Pablo Garcia World Cup Profile
Coach Victor Pua has seen a generation through from boys to men, first finding promising youngsters and taking them through to the World Youth Cups of 1997 and 1999, then giving them senior international experience at the 1999 Copa America -- and now taking them all the way to Japan and South Korea.
The stakes were high; missing out on a third consecutive World Cup would have destroyed the remnants of Uruguay's footballing self-esteem. But Pua's youngsters were up to the challenge -- and none more so than midfield general Pablo Garcia.
The 24-year-old has been with Pua from the beginning. In the final of the 1997 World Youth Cup it was Garcia's shot, typically sweetly struck with his left foot, that gave Uruguay the lead. Argentina hit back to win, but it was clear Uruguay had unearthed a player with a long-term future.
His first senior international appearance came soon afterwards, when Uruguay took an experimental squad to the Confederations Cup. Two years later at the Copa America, the balance of the midfield looked right from the moment he came into the team. Uruguay went all the way to the final, where they lost to Brazil -- a game in which Garcia's absence through suspension was keenly felt.
The central midfielder was missing for just two of the 20 games that Uruguay went through to book their 2002 berth. Both times Uruguay were dreadful, losing at home to Paraguay and away to Venezuela. The fact that their worst two performances came in Garcia's absence leads to the conclusion that he could well be the most important player in the team.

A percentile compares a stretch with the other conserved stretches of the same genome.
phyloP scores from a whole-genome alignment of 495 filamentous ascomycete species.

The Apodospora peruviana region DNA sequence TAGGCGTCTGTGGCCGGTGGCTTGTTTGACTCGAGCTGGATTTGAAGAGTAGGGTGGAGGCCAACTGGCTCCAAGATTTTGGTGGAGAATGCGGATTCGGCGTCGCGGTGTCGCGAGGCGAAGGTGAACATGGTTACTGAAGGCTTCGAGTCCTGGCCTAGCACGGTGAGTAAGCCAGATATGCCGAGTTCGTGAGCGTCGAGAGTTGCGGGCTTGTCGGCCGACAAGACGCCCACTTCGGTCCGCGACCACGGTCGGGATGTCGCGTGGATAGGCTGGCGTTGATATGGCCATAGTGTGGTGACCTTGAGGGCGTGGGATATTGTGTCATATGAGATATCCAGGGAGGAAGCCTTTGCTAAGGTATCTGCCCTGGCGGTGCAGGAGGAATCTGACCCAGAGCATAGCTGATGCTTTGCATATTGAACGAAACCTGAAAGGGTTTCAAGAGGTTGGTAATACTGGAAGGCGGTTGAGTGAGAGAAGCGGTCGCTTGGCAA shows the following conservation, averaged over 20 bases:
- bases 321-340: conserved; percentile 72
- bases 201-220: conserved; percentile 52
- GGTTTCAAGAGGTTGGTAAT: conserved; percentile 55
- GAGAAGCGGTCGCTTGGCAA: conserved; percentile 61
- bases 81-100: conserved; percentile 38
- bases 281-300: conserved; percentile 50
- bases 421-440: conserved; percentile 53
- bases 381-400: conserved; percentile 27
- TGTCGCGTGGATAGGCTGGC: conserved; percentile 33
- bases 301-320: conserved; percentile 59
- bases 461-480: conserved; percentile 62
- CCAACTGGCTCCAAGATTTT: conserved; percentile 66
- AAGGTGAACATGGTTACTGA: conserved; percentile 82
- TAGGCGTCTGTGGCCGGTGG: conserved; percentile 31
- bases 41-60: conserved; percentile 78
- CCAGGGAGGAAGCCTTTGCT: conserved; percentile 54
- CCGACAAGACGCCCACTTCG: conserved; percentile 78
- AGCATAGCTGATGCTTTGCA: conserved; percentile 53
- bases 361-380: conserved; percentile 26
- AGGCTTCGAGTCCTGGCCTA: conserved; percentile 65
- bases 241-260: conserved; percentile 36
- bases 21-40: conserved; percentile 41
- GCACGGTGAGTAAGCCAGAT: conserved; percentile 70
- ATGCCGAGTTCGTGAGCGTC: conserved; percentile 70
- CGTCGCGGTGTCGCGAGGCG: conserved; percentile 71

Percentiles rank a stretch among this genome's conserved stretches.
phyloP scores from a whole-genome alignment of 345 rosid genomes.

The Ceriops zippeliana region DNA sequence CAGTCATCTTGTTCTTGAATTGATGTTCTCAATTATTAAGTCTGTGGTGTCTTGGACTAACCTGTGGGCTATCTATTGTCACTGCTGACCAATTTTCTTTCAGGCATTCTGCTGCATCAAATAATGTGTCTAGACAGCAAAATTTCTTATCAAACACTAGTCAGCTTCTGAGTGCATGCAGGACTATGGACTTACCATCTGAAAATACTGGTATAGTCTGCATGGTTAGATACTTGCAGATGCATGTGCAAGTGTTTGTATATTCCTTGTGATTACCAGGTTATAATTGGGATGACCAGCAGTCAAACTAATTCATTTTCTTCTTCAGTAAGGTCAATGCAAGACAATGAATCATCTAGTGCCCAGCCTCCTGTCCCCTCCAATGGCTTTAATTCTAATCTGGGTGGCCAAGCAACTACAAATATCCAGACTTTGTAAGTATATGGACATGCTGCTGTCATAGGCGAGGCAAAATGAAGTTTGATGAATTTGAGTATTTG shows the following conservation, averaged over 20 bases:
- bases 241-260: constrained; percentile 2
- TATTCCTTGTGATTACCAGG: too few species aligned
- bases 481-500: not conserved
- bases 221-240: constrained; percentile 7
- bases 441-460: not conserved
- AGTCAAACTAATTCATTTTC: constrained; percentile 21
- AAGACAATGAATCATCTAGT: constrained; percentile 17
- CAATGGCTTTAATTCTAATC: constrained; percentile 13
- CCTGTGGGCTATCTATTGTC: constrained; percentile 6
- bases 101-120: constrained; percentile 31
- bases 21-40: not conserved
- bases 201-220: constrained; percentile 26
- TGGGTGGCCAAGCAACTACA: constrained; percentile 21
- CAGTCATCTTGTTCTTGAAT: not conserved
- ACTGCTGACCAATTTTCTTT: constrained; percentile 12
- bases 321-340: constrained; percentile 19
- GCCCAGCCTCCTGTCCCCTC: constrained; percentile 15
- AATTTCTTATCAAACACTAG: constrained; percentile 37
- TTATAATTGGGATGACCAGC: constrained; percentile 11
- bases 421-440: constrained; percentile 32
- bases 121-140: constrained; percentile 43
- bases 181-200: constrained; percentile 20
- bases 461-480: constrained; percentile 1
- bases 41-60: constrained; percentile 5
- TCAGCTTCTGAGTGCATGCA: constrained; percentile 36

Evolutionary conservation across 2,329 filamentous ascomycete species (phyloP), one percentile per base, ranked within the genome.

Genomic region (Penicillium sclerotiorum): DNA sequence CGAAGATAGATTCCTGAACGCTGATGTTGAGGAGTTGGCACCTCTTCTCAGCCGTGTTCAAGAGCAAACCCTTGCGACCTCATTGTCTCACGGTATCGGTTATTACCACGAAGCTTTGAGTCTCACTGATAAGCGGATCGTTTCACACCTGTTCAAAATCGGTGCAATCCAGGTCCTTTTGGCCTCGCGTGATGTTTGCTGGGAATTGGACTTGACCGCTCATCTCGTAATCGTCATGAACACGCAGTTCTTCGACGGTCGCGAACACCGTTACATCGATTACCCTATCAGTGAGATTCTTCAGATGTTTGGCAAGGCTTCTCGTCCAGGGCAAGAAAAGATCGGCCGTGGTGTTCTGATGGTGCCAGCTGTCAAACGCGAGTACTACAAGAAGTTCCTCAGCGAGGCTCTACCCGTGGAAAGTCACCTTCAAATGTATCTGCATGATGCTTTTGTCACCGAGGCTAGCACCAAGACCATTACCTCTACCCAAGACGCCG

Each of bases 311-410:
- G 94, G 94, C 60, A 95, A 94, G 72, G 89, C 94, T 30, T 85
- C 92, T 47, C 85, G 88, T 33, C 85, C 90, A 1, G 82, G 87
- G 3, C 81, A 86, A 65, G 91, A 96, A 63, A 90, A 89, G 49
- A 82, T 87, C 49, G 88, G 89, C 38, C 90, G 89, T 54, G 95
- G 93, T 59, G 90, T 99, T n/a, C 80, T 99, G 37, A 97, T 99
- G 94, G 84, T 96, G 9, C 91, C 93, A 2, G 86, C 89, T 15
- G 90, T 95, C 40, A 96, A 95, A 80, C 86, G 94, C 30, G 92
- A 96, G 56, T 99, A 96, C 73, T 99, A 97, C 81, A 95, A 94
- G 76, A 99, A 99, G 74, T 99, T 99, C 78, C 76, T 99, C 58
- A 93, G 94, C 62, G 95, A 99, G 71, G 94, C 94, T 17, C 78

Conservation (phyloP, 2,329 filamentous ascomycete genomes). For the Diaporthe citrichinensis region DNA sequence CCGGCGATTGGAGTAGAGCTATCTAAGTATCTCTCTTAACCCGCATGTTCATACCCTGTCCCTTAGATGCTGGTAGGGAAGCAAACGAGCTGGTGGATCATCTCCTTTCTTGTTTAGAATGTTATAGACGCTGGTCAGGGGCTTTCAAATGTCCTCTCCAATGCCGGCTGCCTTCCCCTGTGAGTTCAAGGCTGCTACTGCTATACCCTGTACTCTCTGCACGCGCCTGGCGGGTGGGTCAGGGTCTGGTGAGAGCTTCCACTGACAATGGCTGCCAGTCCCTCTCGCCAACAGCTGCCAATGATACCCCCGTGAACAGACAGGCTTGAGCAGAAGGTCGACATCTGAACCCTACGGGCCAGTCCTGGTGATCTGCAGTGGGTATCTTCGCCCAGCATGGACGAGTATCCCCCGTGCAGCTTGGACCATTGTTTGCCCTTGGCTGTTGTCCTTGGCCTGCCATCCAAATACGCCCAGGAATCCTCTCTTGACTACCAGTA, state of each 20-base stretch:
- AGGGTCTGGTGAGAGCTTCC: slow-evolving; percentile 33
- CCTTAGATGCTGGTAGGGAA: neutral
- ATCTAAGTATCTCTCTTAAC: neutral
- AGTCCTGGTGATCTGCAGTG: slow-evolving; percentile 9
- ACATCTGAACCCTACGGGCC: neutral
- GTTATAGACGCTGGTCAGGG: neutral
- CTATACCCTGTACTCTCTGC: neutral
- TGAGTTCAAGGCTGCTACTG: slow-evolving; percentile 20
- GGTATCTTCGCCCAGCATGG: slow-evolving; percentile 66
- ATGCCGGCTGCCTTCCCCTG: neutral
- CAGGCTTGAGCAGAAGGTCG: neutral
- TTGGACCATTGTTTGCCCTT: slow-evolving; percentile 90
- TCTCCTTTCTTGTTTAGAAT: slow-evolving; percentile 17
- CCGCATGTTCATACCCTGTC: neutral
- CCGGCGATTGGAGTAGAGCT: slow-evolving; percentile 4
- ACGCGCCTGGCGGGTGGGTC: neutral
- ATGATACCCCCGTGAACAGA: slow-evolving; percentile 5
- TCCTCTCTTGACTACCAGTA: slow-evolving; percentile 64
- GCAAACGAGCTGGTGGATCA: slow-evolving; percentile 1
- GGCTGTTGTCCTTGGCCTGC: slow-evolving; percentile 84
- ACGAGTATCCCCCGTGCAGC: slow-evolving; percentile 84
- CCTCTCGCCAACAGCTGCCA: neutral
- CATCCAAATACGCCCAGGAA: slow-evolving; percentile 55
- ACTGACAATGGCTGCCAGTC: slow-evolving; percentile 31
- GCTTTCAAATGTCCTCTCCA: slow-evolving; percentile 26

Garcia sits in front of Uruguay's center-backs, breaking up opponents' attacks with his height, strength and sense of anticipation, and then setting up his side's moves with his splendid left foot, both strong and subtle.
And he has the lungpower to join up with his strikers and let loose his shots. His was the first goal of the successful qualifying campaign, a drive from the edge of the area that won the game against Bolivia.
Without Garcia, Uruguay are disjointed, with little to offer but their renowned garra charrua -- effort and application. With him they are a team, their efficient defense linked to flashes of inspiration from the strikers.
But Garcia's ability to knit a side together has not always gained him a regular place in European club football. There is a suspicion that he lacks pace, and after an undistinguished spell with Milan, he now turns out for Venezia.
The World Cup, though, offers Garcia and the rest of Pua's prodigies a global stage to show their worth.
From World Soccer magazine.